Here is The Social Security Act of 1935. The list of Social Security Publications could, in and of itself, be considered complex.

Issues with paperwork.

Ignore excuses regarding why you can’t review information about an investment in writing, and always read an investment’s prospectus or disclosure statement carefully before you invest. Also, account statement errors may be a sign that funds are not being invested as promised.

Issues with paperwork? See above list of Social Security Publications.

Difficulty receiving payments.

Be suspicious if you don’t receive a payment or have difficulty cashing out your investment. Keep in mind that Ponzi scheme promoters sometimes encourage participants to “roll over” promised payments by offering even higher investment returns.

Although there are some examples of late payments, and a few times that all payments were delayed, Social Security has been consistent in its payments to recipients. However, as every senior citizen can tell you, Social Security is constantly held hostage by Congress and payments are continuously the subject of threats. Normally, the threat comes as a warning from the minority party, "They want to cut Social Security and starve grandma." Congress, regardless of party, should not have the power to threaten grandma.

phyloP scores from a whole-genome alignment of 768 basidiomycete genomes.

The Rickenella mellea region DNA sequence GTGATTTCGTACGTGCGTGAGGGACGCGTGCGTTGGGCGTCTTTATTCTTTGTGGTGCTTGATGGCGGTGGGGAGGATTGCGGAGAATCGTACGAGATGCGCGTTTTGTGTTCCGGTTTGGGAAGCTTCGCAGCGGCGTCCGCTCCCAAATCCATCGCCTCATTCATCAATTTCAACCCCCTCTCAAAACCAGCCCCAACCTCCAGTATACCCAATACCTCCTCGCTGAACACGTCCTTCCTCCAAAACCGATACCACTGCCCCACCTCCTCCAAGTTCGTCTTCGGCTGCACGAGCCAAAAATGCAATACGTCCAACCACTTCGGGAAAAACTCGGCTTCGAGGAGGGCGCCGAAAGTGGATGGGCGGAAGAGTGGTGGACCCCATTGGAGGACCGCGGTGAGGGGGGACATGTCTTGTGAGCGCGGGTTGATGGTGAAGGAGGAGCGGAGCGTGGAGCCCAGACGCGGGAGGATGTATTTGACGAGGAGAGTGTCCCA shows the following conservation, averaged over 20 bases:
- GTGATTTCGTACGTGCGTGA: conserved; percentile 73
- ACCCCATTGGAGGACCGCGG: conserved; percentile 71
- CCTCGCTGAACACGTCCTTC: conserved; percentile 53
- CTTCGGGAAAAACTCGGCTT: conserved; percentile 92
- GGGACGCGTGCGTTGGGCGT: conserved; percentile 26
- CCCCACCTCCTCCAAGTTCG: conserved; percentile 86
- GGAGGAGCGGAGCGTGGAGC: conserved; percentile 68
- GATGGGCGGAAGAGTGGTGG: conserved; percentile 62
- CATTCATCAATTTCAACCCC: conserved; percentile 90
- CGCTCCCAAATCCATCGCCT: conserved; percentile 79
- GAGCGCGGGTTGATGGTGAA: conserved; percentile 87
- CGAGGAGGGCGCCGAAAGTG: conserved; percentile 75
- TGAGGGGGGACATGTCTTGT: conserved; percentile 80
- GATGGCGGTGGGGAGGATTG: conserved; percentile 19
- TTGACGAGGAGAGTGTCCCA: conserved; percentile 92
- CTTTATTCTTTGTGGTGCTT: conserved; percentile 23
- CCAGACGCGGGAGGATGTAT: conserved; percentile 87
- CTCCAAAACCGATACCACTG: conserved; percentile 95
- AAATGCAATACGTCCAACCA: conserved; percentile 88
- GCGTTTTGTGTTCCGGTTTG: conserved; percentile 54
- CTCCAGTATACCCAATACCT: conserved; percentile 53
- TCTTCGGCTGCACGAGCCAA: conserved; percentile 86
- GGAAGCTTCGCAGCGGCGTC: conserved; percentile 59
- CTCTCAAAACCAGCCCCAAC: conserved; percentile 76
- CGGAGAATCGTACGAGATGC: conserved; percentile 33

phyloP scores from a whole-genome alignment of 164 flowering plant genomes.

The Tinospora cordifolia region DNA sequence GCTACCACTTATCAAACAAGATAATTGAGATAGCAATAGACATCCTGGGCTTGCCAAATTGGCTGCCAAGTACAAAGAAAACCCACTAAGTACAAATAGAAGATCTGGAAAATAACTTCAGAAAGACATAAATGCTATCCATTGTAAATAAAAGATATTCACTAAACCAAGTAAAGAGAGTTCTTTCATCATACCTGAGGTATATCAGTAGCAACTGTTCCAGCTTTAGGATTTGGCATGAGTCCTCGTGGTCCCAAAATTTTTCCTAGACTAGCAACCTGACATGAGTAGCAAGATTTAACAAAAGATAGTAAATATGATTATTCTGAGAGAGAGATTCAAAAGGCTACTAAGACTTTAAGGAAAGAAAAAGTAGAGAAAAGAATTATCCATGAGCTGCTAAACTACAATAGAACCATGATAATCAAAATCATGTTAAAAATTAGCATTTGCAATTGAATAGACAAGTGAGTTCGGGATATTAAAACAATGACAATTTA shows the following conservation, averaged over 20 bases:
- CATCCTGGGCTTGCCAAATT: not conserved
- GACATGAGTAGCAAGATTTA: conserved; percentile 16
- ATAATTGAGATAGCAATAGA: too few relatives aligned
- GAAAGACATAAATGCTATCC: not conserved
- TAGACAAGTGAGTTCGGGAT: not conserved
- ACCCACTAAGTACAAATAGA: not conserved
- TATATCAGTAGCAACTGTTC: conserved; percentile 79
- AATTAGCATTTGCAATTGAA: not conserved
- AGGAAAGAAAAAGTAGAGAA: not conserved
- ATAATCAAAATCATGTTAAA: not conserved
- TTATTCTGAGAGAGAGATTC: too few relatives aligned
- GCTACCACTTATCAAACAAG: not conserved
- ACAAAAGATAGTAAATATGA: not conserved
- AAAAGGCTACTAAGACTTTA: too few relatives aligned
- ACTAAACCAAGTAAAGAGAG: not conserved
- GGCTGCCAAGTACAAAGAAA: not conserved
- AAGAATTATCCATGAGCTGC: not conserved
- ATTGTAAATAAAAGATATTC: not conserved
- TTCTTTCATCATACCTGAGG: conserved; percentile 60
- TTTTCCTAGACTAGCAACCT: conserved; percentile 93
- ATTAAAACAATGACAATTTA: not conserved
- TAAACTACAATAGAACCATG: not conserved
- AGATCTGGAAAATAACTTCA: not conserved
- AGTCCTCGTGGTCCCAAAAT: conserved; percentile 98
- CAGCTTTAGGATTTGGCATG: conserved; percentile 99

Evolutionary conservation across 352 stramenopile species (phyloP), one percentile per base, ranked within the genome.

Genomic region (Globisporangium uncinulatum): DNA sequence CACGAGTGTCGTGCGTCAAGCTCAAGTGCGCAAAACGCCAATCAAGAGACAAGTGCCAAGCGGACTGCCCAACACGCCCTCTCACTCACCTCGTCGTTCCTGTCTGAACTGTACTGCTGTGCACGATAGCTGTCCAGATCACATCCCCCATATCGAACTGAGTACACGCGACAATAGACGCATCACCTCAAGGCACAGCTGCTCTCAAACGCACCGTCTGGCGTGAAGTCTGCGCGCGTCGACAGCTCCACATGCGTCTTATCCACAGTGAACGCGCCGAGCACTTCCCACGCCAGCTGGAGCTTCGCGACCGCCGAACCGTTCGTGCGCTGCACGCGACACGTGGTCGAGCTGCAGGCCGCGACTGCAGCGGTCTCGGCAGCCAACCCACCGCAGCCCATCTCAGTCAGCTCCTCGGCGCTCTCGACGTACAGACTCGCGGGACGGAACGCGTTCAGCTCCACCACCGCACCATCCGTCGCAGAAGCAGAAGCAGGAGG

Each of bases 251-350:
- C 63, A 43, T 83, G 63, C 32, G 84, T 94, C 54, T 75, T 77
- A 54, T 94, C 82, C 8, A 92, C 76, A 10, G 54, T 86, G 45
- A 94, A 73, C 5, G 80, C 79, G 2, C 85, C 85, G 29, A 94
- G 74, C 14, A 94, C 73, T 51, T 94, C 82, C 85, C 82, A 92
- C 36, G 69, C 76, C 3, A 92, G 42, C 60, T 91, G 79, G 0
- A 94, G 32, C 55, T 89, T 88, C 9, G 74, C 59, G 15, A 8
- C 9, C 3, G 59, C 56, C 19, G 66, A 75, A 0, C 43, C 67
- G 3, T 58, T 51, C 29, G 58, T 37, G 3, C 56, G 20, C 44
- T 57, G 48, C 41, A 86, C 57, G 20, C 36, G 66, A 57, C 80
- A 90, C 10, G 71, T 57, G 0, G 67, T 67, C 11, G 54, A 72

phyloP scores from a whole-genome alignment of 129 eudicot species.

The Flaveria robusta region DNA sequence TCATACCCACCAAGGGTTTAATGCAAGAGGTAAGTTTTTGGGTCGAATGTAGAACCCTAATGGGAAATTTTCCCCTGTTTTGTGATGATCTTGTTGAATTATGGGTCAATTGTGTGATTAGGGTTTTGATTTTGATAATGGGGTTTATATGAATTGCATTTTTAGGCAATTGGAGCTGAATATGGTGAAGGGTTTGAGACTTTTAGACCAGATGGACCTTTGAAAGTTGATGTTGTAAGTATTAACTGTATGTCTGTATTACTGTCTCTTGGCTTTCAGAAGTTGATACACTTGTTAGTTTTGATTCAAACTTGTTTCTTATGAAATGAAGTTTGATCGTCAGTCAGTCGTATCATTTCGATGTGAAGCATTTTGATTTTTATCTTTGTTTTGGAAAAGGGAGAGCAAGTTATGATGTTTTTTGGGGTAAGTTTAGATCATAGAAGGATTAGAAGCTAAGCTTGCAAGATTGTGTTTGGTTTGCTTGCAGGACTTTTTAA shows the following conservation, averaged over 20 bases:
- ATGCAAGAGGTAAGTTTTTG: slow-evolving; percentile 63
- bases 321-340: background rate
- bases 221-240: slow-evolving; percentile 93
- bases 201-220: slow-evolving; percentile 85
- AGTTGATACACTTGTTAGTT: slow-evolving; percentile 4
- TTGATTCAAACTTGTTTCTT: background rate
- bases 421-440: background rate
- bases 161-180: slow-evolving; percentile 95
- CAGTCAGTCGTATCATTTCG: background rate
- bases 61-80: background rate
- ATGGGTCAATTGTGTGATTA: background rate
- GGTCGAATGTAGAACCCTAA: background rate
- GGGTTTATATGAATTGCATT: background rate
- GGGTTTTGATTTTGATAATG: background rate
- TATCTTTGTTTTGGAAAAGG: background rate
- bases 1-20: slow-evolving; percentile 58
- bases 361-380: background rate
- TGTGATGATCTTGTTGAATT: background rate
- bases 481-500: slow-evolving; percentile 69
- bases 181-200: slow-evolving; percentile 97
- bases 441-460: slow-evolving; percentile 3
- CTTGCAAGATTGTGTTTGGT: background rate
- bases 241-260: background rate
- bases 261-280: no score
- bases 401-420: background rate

Social Security promises a higher dollar payout for deferring (roll over) retirement.

The Last Word

So, is Social Security a Ponzi scheme that is doomed to crumble in upon itself and leave millions of Americans without promised benefits? A Ponzi scheme? The Social Security Administration states that it has "nothing in common with Ponzi schemes." Imagine that! Doomed to crumble in upon itself as it pays out more than it receives? You bet your sweet bippy!



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Sarah Palin wishes RoeDapple a Happy Birthday!

Our very own RoeDapple is once again celebrating the anniversary of his birth.

Happy Birthday, Roe!



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Obama and a Titcomb - Punchline Wanted!

Only in America. President Obama has a close friend from his native state (that means the state wherein he was born) of Hawaii. His friend's name is Robert (Bobby) ... wait for it ... Titcomb. That is correct: Robert Titcomb. But, it gets even better. Mr. Titcomb was just arrested in Honolulu for ... wait for it ... soliciting an undercover policewoman for sex. Yes, Mr. Titcomb was arrested for suspicion of soliciting a prostitute. Yes, the President's playmate was arrested during a sting to bust up a prostitution ring.

AOL News reports that, "The 49-year-old Titcomb attended Punahou School in Honolulu with Obama. The two often golf, play basketball, go to the beach and dine together when the president returns home to Hawaii for vacation."